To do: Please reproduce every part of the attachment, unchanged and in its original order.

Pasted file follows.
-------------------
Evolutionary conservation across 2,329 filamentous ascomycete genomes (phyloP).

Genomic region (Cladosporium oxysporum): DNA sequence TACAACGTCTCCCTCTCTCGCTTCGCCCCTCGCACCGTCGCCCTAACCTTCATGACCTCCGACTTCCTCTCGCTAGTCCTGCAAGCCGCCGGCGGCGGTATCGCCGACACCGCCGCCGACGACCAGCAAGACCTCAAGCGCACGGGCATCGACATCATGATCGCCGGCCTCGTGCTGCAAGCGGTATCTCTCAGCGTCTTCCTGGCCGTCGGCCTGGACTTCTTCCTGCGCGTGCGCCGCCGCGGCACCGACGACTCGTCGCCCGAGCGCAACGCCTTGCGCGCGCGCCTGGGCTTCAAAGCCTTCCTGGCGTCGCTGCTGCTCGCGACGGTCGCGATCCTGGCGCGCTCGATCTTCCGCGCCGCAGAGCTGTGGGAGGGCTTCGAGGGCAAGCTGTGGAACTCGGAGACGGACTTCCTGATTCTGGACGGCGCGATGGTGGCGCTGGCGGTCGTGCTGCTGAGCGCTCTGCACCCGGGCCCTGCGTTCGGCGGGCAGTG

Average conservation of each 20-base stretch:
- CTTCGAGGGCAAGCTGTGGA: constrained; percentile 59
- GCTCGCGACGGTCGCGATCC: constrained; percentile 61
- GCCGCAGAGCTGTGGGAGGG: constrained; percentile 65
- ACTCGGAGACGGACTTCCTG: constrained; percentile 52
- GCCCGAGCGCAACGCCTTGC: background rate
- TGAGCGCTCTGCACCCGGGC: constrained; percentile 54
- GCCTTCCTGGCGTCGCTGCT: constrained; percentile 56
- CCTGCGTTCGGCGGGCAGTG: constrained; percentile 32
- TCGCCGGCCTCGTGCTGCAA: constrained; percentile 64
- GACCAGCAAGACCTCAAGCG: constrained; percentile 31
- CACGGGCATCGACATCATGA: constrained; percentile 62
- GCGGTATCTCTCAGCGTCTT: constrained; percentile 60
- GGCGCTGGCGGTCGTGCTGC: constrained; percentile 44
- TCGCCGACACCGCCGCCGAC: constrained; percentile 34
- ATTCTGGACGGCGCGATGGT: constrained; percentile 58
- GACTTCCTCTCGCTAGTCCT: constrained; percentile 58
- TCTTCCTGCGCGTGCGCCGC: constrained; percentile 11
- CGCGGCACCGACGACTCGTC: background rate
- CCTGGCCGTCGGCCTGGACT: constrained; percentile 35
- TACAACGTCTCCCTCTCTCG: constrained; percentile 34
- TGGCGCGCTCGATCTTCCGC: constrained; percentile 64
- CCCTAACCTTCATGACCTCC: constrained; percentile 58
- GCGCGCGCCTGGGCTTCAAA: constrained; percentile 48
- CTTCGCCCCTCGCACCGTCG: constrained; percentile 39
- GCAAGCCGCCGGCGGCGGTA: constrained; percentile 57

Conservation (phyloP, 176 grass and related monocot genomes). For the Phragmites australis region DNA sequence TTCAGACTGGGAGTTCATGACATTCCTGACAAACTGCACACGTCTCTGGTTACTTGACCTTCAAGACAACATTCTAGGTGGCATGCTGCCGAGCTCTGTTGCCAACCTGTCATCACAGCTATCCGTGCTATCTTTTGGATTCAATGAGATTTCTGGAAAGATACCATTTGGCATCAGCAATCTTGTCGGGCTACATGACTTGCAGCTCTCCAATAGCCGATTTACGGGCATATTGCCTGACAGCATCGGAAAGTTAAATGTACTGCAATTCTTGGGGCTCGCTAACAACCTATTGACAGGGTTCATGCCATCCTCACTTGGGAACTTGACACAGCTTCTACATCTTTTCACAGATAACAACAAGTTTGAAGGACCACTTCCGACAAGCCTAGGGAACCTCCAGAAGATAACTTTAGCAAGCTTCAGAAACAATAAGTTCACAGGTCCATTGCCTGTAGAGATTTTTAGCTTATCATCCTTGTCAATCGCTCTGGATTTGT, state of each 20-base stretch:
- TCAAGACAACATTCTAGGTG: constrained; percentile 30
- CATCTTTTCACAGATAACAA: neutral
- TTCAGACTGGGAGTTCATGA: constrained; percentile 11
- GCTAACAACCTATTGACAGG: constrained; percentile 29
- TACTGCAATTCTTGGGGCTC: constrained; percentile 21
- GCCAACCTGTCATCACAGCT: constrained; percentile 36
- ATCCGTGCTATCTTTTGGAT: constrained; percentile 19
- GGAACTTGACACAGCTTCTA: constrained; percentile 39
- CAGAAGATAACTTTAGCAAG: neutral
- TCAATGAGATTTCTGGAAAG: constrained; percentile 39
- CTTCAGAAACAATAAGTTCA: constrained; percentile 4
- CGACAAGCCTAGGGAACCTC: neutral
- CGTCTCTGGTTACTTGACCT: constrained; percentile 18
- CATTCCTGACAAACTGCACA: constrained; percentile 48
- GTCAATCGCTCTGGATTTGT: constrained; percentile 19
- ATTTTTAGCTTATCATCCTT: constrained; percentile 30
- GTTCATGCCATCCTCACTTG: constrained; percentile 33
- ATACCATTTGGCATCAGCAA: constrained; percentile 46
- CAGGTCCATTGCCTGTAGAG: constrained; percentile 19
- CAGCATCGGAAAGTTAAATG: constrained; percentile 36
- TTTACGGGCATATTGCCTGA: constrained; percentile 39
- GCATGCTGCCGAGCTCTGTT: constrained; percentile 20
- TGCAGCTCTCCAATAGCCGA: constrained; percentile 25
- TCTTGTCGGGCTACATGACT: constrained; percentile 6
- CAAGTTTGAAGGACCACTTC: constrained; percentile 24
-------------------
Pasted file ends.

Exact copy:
Evolutionary conservation across 2,329 filamentous ascomycete genomes (phyloP).

Genomic region (Cladosporium oxysporum): DNA sequence TACAACGTCTCCCTCTCTCGCTTCGCCCCTCGCACCGTCGCCCTAACCTTCATGACCTCCGACTTCCTCTCGCTAGTCCTGCAAGCCGCCGGCGGCGGTATCGCCGACACCGCCGCCGACGACCAGCAAGACCTCAAGCGCACGGGCATCGACATCATGATCGCCGGCCTCGTGCTGCAAGCGGTATCTCTCAGCGTCTTCCTGGCCGTCGGCCTGGACTTCTTCCTGCGCGTGCGCCGCCGCGGCACCGACGACTCGTCGCCCGAGCGCAACGCCTTGCGCGCGCGCCTGGGCTTCAAAGCCTTCCTGGCGTCGCTGCTGCTCGCGACGGTCGCGATCCTGGCGCGCTCGATCTTCCGCGCCGCAGAGCTGTGGGAGGGCTTCGAGGGCAAGCTGTGGAACTCGGAGACGGACTTCCTGATTCTGGACGGCGCGATGGTGGCGCTGGCGGTCGTGCTGCTGAGCGCTCTGCACCCGGGCCCTGCGTTCGGCGGGCAGTG

Average conservation of each 20-base stretch:
- CTTCGAGGGCAAGCTGTGGA: constrained; percentile 59
- GCTCGCGACGGTCGCGATCC: constrained; percentile 61
- GCCGCAGAGCTGTGGGAGGG: constrained; percentile 65
- ACTCGGAGACGGACTTCCTG: constrained; percentile 52
- GCCCGAGCGCAACGCCTTGC: background rate
- TGAGCGCTCTGCACCCGGGC: constrained; percentile 54
- GCCTTCCTGGCGTCGCTGCT: constrained; percentile 56
- CCTGCGTTCGGCGGGCAGTG: constrained; percentile 32
- TCGCCGGCCTCGTGCTGCAA: constrained; percentile 64
- GACCAGCAAGACCTCAAGCG: constrained; percentile 31
- CACGGGCATCGACATCATGA: constrained; percentile 62
- GCGGTATCTCTCAGCGTCTT: constrained; percentile 60
- GGCGCTGGCGGTCGTGCTGC: constrained; percentile 44
- TCGCCGACACCGCCGCCGAC: constrained; percentile 34
- ATTCTGGACGGCGCGATGGT: constrained; percentile 58
- GACTTCCTCTCGCTAGTCCT: constrained; percentile 58
- TCTTCCTGCGCGTGCGCCGC: constrained; percentile 11
- CGCGGCACCGACGACTCGTC: background rate
- CCTGGCCGTCGGCCTGGACT: constrained; percentile 35
- TACAACGTCTCCCTCTCTCG: constrained; percentile 34
- TGGCGCGCTCGATCTTCCGC: constrained; percentile 64
- CCCTAACCTTCATGACCTCC: constrained; percentile 58
- GCGCGCGCCTGGGCTTCAAA: constrained; percentile 48
- CTTCGCCCCTCGCACCGTCG: constrained; percentile 39
- GCAAGCCGCCGGCGGCGGTA: constrained; percentile 57

Conservation (phyloP, 176 grass and related monocot genomes). For the Phragmites australis region DNA sequence TTCAGACTGGGAGTTCATGACATTCCTGACAAACTGCACACGTCTCTGGTTACTTGACCTTCAAGACAACATTCTAGGTGGCATGCTGCCGAGCTCTGTTGCCAACCTGTCATCACAGCTATCCGTGCTATCTTTTGGATTCAATGAGATTTCTGGAAAGATACCATTTGGCATCAGCAATCTTGTCGGGCTACATGACTTGCAGCTCTCCAATAGCCGATTTACGGGCATATTGCCTGACAGCATCGGAAAGTTAAATGTACTGCAATTCTTGGGGCTCGCTAACAACCTATTGACAGGGTTCATGCCATCCTCACTTGGGAACTTGACACAGCTTCTACATCTTTTCACAGATAACAACAAGTTTGAAGGACCACTTCCGACAAGCCTAGGGAACCTCCAGAAGATAACTTTAGCAAGCTTCAGAAACAATAAGTTCACAGGTCCATTGCCTGTAGAGATTTTTAGCTTATCATCCTTGTCAATCGCTCTGGATTTGT, state of each 20-base stretch:
- TCAAGACAACATTCTAGGTG: constrained; percentile 30
- CATCTTTTCACAGATAACAA: neutral
- TTCAGACTGGGAGTTCATGA: constrained; percentile 11
- GCTAACAACCTATTGACAGG: constrained; percentile 29
- TACTGCAATTCTTGGGGCTC: constrained; percentile 21
- GCCAACCTGTCATCACAGCT: constrained; percentile 36
- ATCCGTGCTATCTTTTGGAT: constrained; percentile 19
- GGAACTTGACACAGCTTCTA: constrained; percentile 39
- CAGAAGATAACTTTAGCAAG: neutral
- TCAATGAGATTTCTGGAAAG: constrained; percentile 39
- CTTCAGAAACAATAAGTTCA: constrained; percentile 4
- CGACAAGCCTAGGGAACCTC: neutral
- CGTCTCTGGTTACTTGACCT: constrained; percentile 18
- CATTCCTGACAAACTGCACA: constrained; percentile 48
- GTCAATCGCTCTGGATTTGT: constrained; percentile 19
- ATTTTTAGCTTATCATCCTT: constrained; percentile 30
- GTTCATGCCATCCTCACTTG: constrained; percentile 33
- ATACCATTTGGCATCAGCAA: constrained; percentile 46
- CAGGTCCATTGCCTGTAGAG: constrained; percentile 19
- CAGCATCGGAAAGTTAAATG: constrained; percentile 36
- TTTACGGGCATATTGCCTGA: constrained; percentile 39
- GCATGCTGCCGAGCTCTGTT: constrained; percentile 20
- TGCAGCTCTCCAATAGCCGA: constrained; percentile 25
- TCTTGTCGGGCTACATGACT: constrained; percentile 6
- CAAGTTTGAAGGACCACTTC: constrained; percentile 24